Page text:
Mark on the wall where the top of the bracket must go (56″ in our case”). Now using the digital level, and our previous stud markings place the bracket on the wall. Position the top of the bracket with our height marker and make sure the mounting holes span two stud markings (if using a spanning bracket), or are on the center stud (using a center stud bracket). If using a spanning bracket try to position the center of the bracket with where you want the center of the TV. Usually brackets allow you to move the TV left and right a bit, but if you’re on an extreme then there might not be enough compensation for this to work.

Top of bracket is at the 56″ above the floor. We know this will put the bottom of the TV 40″ above the floor according to our calculation.

Place the digital level onto of the bracket and level out the bracket. Use a pencil to mark where the mounting holes on the bracket overlap the stud markings. Now we know exactly where to drill to ensure our TV is level, centered, and at the proper height.

With a level on top of the bracket, the top of the bracket at the mark we made, and the center (or close to) at the center of where we want the TV — this is where the bracket will go.

We trace inside the mounting holes on the bracket where they overlap with the stud markings we made earlier. We then mark out where we want to drill (at the center of the stud).

Your bracket should tell you the drill bit to use to drill a pilot hole into the wood. Follow their recommendation, as different brackets have different lag bolts they include (which need different pilot holes). Usually I just go with a 3/16″ bit, and drill down 2 inches or so — doesn’t really have to be exact nor perfect. Drill into the wood where you marked the overlaps in this step.

With the pilot holes drilled it’s time to attach the bracket onto the wall. Your bracket will have included lag bolts. Use the nut driver set to find which one fits onto your bolts, and attach the bit to the impact drill. Position the bracket as you had and drive the lag bolts in. Use the digital level at the end to make sure it’s still level. If not, back the bolts out a little bit so they are semi-tight and adjust the bracket. Drive them in again and recheck the level.

Congrats, the hard part is over.

Lifting TV onto Bracket

All your hard work is about to pay off. It’s now time to lift the TV onto the wall bracket. I can usually do up to a 65″ alone but man oh man is it easier with two people. Anything over a 65″ I don’t even bother solo. Definitely get a hand with this step unless it’s a tiny TV. Most arm bracket systems work with a latch / release system or a securing screw system. See the manual on your bracket on how to secure it to the bracket.

Basically lift the TV with your partner on each side. Then angle the TV up to hook the arms onto the bracket and slowly tilt back down. Gradually start letting go of the TV and make sure the bracket is supporting the weight. Again, your bracket might be slightly different, but with all the variations it’s impossible to hit them all. The bracket manual should provide better guidance in this step.

Pro Tip: Plug in the power cable and any hdmi cables into the back of the TV before lifting it on the wall. Unless you are mounting on a full motion bracket, you’ll have a heck of a time trying to plug stuff in once it’s on the wall.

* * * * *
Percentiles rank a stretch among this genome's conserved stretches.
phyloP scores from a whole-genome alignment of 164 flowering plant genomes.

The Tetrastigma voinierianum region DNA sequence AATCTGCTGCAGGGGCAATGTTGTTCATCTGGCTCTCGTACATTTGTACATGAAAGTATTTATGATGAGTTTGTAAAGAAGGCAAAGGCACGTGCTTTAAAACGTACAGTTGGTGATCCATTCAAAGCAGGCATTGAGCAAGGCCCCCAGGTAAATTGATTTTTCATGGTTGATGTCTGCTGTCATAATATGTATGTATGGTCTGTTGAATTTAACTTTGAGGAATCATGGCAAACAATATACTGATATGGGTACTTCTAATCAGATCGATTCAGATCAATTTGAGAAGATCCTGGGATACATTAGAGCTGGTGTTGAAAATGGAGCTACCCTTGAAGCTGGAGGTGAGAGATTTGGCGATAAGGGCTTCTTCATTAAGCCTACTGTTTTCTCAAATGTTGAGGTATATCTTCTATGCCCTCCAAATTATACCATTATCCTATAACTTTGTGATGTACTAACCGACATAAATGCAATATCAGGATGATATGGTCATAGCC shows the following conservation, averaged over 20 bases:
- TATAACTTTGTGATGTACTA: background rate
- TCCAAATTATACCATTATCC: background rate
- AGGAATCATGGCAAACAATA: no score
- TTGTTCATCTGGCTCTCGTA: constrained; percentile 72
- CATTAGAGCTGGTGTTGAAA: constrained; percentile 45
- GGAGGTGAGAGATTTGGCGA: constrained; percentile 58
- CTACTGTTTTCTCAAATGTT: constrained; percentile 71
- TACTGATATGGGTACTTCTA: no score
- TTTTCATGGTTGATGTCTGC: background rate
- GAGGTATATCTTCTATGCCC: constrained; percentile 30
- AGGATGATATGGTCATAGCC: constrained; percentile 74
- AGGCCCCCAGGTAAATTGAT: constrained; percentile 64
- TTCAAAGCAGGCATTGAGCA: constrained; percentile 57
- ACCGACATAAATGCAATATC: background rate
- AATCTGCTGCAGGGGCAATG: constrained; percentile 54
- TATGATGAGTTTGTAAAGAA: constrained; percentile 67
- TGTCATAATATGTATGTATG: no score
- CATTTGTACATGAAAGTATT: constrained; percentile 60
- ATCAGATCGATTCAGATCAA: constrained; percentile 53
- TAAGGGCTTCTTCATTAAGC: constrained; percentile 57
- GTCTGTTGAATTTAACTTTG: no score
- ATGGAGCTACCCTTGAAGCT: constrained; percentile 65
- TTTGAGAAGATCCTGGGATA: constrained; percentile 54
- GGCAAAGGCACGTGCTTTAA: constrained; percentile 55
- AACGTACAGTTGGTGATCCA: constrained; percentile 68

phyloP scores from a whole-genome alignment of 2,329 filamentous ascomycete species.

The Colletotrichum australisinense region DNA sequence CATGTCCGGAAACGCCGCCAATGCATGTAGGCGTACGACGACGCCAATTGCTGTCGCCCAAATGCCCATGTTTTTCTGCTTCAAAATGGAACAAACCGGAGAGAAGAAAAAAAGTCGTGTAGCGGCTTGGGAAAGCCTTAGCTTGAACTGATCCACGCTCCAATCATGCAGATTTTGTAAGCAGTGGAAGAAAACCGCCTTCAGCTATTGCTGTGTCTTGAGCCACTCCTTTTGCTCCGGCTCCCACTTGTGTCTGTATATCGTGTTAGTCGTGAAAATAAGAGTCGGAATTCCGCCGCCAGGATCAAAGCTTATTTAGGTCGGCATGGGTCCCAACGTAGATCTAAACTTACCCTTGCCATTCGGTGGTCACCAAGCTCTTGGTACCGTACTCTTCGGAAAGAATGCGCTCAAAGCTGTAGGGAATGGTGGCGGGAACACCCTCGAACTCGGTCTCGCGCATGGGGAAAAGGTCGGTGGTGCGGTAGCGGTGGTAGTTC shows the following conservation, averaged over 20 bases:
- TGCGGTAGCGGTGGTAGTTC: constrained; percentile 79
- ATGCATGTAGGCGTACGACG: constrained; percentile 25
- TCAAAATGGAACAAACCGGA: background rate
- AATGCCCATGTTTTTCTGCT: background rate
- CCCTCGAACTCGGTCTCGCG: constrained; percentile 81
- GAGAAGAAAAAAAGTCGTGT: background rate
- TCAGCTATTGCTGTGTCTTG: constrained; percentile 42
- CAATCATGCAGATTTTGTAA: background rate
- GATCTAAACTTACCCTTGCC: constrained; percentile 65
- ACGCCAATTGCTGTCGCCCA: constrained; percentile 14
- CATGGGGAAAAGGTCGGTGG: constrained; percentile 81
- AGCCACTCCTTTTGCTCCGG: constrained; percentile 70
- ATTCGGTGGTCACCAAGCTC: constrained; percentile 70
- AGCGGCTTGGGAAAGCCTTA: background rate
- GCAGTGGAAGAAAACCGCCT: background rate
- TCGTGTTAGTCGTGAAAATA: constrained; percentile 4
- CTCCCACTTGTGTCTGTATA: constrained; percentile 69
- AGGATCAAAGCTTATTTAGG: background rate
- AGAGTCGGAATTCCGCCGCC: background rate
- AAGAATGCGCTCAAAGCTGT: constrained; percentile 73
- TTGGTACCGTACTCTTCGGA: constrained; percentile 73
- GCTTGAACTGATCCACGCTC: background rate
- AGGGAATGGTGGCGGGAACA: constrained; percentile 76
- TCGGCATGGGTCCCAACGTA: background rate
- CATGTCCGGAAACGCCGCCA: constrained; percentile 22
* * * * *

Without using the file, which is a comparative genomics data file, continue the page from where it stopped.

Adjusting and Securing

So stand back and look at your beautiful job! It’s perfect right? Nice and level, exactly the height you wanted, nicely centered where you wanted — right!? What’s that, the TV is crooked? It’s not perfectly centered? uh-oh!

Don’t worry about it. Often I go through all the above steps, and make sure everything is level and centered during the measuring stage only to find the TV is leaning to one side. This happens for many reasons. The most common is bracket quality. Having the weight of the TV on the bracket sometimes moves things every so slightly, or makes the bracket sag unevenly. It doesn’t mean the TV is not secure it’s just something that needs adjusting. Thankfully almost all brackets have a level adjustment. This can mean tightening leveling screws, or undoing a securing screw, putting the TV into a level position, and retighten them. Follow your brackets manual to find out how to level the TV. Putting your digital level onto of the TV is a useful aid in this.

Another TV perfectly mounted — we hope yours is too!

Pro Tip: Get a bracket with levelling screws!! You’ll thank me later.

Centering the TV is simply done by just moving the TV on the bracket left and right until it’s centered. Again you might have to undo a securing screw to make this happen. Consult the bracket manual.

Final Thoughts

It’s very difficult to write a comprehensive one-fits-all guide for tv mounting. There are so many different types of walls, tv sizes, brackets, unique construction conditions, etc. This guide aims to hit about 65-75% of people’s situations perfectly. For the remaining people with unique conditions I hope this guide has helped in some useful way.

You might be asking: what about those dangling cords? Well we have a guide for that too: How to In-Wall Wire Conceal TV Cords (coming soon)

If you are in the Vancouver, BC area and wish for us to come mount your TV in a professional manner please see our service website here: